Take the 2-minute tour ×
Programmers Stack Exchange is a question and answer site for professional programmers interested in conceptual questions about software development. It's 100% free, no registration required.

Regular expressions and are popular matching patterns in strings. What similar handy languages exist to match other data structures? I know XPath for XML trees, but I have not seen use of it for other tree structures (e.g. JSON objects, S-Expressions, or nested record structures in your programming languages). I have heard of SNOBOL patterns and Perl6 grammars, maybe someone can point me to concrete examples and and documentation of pattern matching data structures? For graph structures my only idea is graph patterns in Notation3 and SPARQL (limited to RDF graphs), and for patterns in multi-dimensional arrays I don't know anything.

Regular expressions seem to be the only pattern matching language that is used in most programming languages, but matching languages for non-strings are much less common. I cannot believe that the reason is the dominance of strings over other structures like arrays, lists, records, tables, trees, and graphs.

share|improve this question

closed as too broad by gnat, MichaelT, GlenH7, Bart van Ingen Schenau, Konrad Morawski Feb 11 at 14:13

There are either too many possible answers, or good answers would be too long for this format. Please add details to narrow the answer set or to isolate an issue that can be answered in a few paragraphs.If this question can be reworded to fit the rules in the help center, please edit the question.

At the end of the day, data structures are ultimately recorded as a 1 dimensional string of bytes. And so, mechanically making sense of some unknown data structure mapped to a string would be impossibly difficult, because not only do you need to recognize the content but also the structure, which could be implemented in any way. Impossibly difficult to me, anyway. –  whatsisname Jan 25 '11 at 20:26
@whatsisname: But the structure isn't unknown. You get to choose the data structure (on an abstract level) when you invent the DSL and when you implement it, you know the implementation of the target data. It's not (much) harder than any other programming: Just pile up abstractions until the brain stops hurting (and stop before it start hurting again). –  delnan Jan 25 '11 at 21:45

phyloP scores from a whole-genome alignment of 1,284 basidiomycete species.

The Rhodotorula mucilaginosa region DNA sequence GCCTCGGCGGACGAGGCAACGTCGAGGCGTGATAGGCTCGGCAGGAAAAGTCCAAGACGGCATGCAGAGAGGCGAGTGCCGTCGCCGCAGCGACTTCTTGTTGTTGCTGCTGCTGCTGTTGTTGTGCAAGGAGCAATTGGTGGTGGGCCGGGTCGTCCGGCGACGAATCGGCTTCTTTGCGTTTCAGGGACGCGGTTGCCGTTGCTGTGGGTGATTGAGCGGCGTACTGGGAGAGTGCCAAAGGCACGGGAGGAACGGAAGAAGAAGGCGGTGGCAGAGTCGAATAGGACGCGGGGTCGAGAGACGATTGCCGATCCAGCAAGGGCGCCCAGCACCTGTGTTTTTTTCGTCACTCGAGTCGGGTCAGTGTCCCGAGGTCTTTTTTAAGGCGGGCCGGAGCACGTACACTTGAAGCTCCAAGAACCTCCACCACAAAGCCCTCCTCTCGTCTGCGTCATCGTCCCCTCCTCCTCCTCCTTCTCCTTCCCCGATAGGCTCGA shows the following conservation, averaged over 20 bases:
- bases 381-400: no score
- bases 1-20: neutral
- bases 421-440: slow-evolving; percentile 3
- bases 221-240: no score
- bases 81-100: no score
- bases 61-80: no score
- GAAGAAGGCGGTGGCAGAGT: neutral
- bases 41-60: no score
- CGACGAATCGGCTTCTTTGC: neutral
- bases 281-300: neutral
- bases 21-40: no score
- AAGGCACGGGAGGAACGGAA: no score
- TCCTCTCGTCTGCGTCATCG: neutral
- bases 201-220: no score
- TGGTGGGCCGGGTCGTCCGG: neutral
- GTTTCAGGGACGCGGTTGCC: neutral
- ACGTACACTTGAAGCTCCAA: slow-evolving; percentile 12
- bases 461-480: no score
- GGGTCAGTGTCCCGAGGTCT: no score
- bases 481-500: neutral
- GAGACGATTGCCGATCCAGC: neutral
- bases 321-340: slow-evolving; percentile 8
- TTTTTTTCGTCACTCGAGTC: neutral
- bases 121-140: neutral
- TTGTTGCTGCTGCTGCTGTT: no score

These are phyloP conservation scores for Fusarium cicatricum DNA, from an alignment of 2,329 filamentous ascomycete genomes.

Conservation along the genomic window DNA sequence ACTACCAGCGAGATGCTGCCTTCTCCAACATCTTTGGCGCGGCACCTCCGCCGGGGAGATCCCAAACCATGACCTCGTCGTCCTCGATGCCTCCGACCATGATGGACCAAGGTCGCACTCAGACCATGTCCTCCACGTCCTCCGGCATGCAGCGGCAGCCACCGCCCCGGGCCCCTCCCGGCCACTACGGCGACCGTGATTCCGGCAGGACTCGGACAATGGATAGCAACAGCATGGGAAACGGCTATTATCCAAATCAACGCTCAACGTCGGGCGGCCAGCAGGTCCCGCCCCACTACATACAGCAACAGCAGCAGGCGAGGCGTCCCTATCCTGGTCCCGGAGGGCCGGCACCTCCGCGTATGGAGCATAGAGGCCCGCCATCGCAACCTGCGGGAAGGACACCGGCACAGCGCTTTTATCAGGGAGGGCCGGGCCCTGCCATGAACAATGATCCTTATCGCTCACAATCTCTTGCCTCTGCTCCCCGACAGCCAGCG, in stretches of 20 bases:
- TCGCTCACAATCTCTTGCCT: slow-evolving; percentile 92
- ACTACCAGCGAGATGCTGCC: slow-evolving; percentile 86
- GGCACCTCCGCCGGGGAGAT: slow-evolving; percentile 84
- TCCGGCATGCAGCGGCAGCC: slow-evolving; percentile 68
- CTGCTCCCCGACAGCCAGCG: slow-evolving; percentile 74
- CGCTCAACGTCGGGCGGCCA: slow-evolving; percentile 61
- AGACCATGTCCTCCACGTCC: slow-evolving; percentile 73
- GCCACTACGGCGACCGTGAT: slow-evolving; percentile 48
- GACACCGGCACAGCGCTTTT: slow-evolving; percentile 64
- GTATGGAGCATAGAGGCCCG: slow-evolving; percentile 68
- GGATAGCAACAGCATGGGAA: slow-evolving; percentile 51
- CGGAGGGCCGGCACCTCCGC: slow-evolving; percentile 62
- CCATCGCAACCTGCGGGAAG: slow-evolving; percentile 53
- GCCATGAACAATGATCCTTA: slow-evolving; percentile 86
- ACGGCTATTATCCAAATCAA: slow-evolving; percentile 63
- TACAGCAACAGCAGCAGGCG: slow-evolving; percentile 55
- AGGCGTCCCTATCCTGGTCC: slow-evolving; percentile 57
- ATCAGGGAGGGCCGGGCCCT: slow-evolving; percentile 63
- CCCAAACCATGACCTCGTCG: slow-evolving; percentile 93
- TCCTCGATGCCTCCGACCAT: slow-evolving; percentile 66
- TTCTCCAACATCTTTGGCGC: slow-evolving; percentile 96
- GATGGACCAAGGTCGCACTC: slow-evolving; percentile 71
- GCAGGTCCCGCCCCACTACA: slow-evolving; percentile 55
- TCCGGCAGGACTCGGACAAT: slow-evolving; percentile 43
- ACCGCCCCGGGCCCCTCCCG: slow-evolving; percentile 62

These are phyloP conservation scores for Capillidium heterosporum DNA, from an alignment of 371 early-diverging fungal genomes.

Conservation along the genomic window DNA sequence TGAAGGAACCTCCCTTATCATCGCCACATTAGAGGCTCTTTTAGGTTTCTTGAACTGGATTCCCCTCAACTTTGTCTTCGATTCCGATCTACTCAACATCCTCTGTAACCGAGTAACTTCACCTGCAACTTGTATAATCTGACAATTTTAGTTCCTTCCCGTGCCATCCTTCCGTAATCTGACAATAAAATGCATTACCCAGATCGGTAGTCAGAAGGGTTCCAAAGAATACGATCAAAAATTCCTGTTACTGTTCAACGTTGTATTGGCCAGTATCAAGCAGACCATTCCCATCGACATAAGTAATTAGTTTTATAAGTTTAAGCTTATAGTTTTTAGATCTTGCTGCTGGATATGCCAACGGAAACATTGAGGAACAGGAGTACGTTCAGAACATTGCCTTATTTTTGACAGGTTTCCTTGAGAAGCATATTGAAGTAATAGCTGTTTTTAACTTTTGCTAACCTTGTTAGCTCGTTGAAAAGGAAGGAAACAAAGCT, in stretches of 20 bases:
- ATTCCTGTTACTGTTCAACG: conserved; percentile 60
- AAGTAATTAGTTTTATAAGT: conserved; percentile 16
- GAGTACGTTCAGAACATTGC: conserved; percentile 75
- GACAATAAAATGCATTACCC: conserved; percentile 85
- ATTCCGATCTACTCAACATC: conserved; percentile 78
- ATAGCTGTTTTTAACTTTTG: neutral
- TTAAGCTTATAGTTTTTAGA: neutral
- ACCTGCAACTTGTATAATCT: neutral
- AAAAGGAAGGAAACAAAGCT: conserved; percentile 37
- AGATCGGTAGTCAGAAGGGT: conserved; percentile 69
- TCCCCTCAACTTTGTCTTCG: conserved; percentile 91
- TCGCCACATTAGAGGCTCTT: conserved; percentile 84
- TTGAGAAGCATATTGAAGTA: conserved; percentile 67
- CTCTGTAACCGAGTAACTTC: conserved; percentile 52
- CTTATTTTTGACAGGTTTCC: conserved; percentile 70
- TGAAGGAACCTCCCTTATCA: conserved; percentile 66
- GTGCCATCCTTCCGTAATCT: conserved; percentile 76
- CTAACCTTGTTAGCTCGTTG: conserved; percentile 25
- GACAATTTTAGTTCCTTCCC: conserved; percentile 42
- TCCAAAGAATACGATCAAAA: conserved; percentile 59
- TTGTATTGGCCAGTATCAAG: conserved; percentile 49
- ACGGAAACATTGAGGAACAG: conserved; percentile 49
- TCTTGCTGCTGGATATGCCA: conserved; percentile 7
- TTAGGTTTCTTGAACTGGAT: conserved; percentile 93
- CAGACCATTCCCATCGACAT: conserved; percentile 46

add comment

4 Answers

Graph rewriting is a very well-studied approach to graph transformation based on pattern matching and replacement inside graphs.

share|improve this answer
add comment

If you want to generalize away from Strings to real-valued and/or multi-dimensional data, you get into signal analysis: pattern recognition, whether it's image-based, sound-based, seismic data to look for oil, climate trend data, and so forth.

Because it's hard to express a high-dimensional search 'pattern' in code (which is, after all inherently one-dimensional and discrete), algorithms often are looking for partial patterns (e.g. SETI which is just looking for any sort of strong signal), or score how closely a sample matches to examples. Do you consider that a 'language'?

share|improve this answer
Well, my question aimed at exact matches of patterns in formal languages ("pattern matching"). I would call the examples you name "pattern recognition". If the data to match against is fuzzy or noise, pattern recognition is surely is more appropriate - but the "language" used for this will most likely be a programming language. Pattern matching languages should better be decidable. Thanks to your input I found another relevant question: stackoverflow.com/questions/315340/… –  Jakob Jan 28 '11 at 21:25
add comment

Apache Commons PropertyUtils for Java would fit your definition.

It can be used to get/set values from Java objects - simple (first level), nested, indexed (Array or List), and mapped (getters/setters with a single string parameter).

For a Cat object:

Property                      Equivalent/Description
"name"                        getName()
"owner.name"                  getOwner().getName() - Owner's name
"siblings[0].owner.name"      getSiblings()[0].getOwner().getName()
"food(treat)"                 getFood("treat") - Food of type "treat"
share|improve this answer
Looks like this could also be used to express some patterns in JSON (without the getter/setter pattern)... Oh, there already is goessner.net/articles/JsonPath which looks the same :-) –  Jakob Jan 28 '11 at 21:31
add comment

Functional Programming languages have had a generalized form of pattern matching for quite some time.

share|improve this answer
Very good. Do you know of libraries that bind these elements of a function language to another host language? Regular expressions can be used this way in any other language, so it should be able to do similar with functional patterns. –  Jakob Jan 25 '11 at 21:19
See here: code.msdn.microsoft.com/FunctionalCSharp –  Robert Harvey Jan 25 '11 at 21:29
There is a number of pattern matching libraries for both Common Lisp and Scheme. –  SK-logic Jan 26 '11 at 14:01
add comment

Not the answer you're looking for? Browse other questions tagged or ask your own question.